“We’re moving away from a model that has CME at the core to more of a patient-care model that recognizes that education can have a role, and finding its place within a broad initiative. We may get proposals that have no education at all, though I’d be hard-pressed to come up with an example,” she says. Connelly points to the example of the recent hospital CGA, where much of the activity involved assessing practice gaps and creating tools for the practitioners to use to address the gap. There may have been one or two educational sessions involved, but for the most part it was about addressing barriers in specific health systems and improving care.
However, says Doyle-Scharff, “This is not about cutting CME providers out. On the contrary, it gives CME providers a phenomenal opportunity to make what they’re responsible for more relevant to patient care. While education has a specific role to play, it’s not the only factor in closing a practice gap. The sooner CME providers figure out where they fit into the bigger picture, the more relevant their work is going to be in their larger organizations.”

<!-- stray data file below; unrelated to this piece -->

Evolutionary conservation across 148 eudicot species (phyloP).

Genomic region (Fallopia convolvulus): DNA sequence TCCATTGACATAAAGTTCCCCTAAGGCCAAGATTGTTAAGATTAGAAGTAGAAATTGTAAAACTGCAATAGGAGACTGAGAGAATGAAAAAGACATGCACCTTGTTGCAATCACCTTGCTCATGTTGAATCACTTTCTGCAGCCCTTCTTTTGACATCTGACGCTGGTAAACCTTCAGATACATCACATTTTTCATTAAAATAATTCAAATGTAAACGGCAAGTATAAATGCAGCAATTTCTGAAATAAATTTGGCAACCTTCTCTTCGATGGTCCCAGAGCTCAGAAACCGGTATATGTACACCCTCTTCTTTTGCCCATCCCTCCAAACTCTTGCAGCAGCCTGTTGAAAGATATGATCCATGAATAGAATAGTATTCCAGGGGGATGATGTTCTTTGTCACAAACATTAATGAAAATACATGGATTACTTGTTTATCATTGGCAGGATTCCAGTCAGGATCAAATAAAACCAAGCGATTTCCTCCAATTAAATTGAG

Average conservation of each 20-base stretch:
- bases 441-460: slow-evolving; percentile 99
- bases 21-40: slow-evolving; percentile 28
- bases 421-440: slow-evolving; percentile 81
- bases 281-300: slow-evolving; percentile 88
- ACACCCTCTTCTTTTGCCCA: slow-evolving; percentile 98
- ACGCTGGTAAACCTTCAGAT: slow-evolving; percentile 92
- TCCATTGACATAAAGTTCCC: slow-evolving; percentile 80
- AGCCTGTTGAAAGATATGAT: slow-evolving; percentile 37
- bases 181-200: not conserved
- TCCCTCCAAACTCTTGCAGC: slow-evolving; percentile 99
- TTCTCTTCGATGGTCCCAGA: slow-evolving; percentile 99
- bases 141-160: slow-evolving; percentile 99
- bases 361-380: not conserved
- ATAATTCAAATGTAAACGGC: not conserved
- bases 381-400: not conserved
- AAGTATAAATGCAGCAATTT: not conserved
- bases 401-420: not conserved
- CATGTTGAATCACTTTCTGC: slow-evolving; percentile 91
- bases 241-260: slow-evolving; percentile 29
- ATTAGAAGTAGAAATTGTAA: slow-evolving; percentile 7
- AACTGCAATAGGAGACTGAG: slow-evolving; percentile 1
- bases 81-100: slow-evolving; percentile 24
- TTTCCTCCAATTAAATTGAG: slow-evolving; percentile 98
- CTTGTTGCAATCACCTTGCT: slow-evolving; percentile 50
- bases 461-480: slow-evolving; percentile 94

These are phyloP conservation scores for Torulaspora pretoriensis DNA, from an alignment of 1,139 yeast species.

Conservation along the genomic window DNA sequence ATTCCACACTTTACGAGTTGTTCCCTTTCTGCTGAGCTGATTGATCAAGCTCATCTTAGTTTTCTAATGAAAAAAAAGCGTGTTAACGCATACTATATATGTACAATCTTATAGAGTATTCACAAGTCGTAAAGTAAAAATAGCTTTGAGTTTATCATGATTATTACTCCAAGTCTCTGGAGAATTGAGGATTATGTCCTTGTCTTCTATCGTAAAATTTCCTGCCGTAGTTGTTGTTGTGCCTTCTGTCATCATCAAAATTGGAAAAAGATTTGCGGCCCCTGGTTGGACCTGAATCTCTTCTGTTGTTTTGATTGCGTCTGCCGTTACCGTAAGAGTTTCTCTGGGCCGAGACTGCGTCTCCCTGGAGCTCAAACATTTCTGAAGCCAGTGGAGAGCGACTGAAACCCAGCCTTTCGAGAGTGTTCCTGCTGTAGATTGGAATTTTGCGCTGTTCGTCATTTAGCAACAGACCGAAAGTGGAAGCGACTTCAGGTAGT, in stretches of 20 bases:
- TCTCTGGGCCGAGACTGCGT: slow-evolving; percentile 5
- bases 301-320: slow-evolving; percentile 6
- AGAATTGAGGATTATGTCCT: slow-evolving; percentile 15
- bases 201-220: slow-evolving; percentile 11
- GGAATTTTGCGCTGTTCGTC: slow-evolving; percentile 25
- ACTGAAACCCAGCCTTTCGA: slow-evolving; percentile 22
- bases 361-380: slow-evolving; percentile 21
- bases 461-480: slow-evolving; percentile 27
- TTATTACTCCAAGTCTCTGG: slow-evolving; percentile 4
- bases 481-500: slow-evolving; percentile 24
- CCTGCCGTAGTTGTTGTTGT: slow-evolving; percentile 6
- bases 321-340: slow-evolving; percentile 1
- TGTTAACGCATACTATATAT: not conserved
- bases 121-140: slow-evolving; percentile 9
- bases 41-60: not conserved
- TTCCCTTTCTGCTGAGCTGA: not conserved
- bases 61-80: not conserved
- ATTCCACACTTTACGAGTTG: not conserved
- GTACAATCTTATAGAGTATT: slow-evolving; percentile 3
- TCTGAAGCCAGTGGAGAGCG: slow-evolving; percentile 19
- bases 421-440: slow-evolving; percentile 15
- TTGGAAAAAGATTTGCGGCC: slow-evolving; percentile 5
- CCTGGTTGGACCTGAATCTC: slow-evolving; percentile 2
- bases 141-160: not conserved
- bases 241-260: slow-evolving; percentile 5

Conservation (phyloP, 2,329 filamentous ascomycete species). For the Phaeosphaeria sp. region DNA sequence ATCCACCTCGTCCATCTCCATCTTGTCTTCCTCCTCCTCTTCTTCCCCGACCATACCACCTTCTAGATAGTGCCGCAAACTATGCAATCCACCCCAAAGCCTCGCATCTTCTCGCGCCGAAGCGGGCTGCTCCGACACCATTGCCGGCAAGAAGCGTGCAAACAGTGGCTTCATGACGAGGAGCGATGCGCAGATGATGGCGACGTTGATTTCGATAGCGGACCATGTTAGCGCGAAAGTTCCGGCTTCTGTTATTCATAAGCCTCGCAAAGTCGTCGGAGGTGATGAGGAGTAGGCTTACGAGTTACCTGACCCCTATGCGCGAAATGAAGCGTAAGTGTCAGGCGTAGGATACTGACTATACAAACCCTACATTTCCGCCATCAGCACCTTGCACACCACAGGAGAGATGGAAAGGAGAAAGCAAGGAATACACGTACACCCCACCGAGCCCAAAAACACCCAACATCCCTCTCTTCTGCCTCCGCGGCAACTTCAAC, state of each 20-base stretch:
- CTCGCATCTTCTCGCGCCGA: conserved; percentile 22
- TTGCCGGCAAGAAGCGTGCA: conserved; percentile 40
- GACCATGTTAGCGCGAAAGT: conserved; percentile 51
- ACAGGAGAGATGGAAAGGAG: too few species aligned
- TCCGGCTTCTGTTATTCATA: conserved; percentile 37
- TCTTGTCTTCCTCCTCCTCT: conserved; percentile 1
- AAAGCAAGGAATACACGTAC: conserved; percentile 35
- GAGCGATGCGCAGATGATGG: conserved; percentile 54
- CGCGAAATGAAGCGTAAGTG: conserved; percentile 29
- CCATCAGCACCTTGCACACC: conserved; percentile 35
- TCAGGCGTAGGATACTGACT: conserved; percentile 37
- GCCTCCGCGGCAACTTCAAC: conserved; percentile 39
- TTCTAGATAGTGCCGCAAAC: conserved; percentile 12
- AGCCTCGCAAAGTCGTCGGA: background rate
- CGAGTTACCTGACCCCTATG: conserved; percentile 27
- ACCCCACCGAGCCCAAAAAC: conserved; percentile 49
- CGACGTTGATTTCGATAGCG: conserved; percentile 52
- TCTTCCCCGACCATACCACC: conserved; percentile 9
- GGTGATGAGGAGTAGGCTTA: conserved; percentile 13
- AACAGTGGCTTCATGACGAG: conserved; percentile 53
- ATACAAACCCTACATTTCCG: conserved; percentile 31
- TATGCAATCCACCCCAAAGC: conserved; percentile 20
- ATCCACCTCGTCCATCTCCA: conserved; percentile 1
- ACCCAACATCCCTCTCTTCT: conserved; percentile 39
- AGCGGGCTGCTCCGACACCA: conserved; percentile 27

Track 2 is planned to launch in January 2012, with the RFPs for Track 1 beginning to trickle out in the spring.
This is just the latest in a series of pharmaceutical companies feeling the need to change their granting policies and procedures, from GlaxoSmithKline limiting the possible field of contenders to just 20, to Pfizer’s earlier decision to eliminate medical education companies from their grantee mix.
What do you think of the evolution of commercial support models? How have these changes affected the CME community? Please leave a comment below or e-mail editor Sue Pelletier at email@example.com.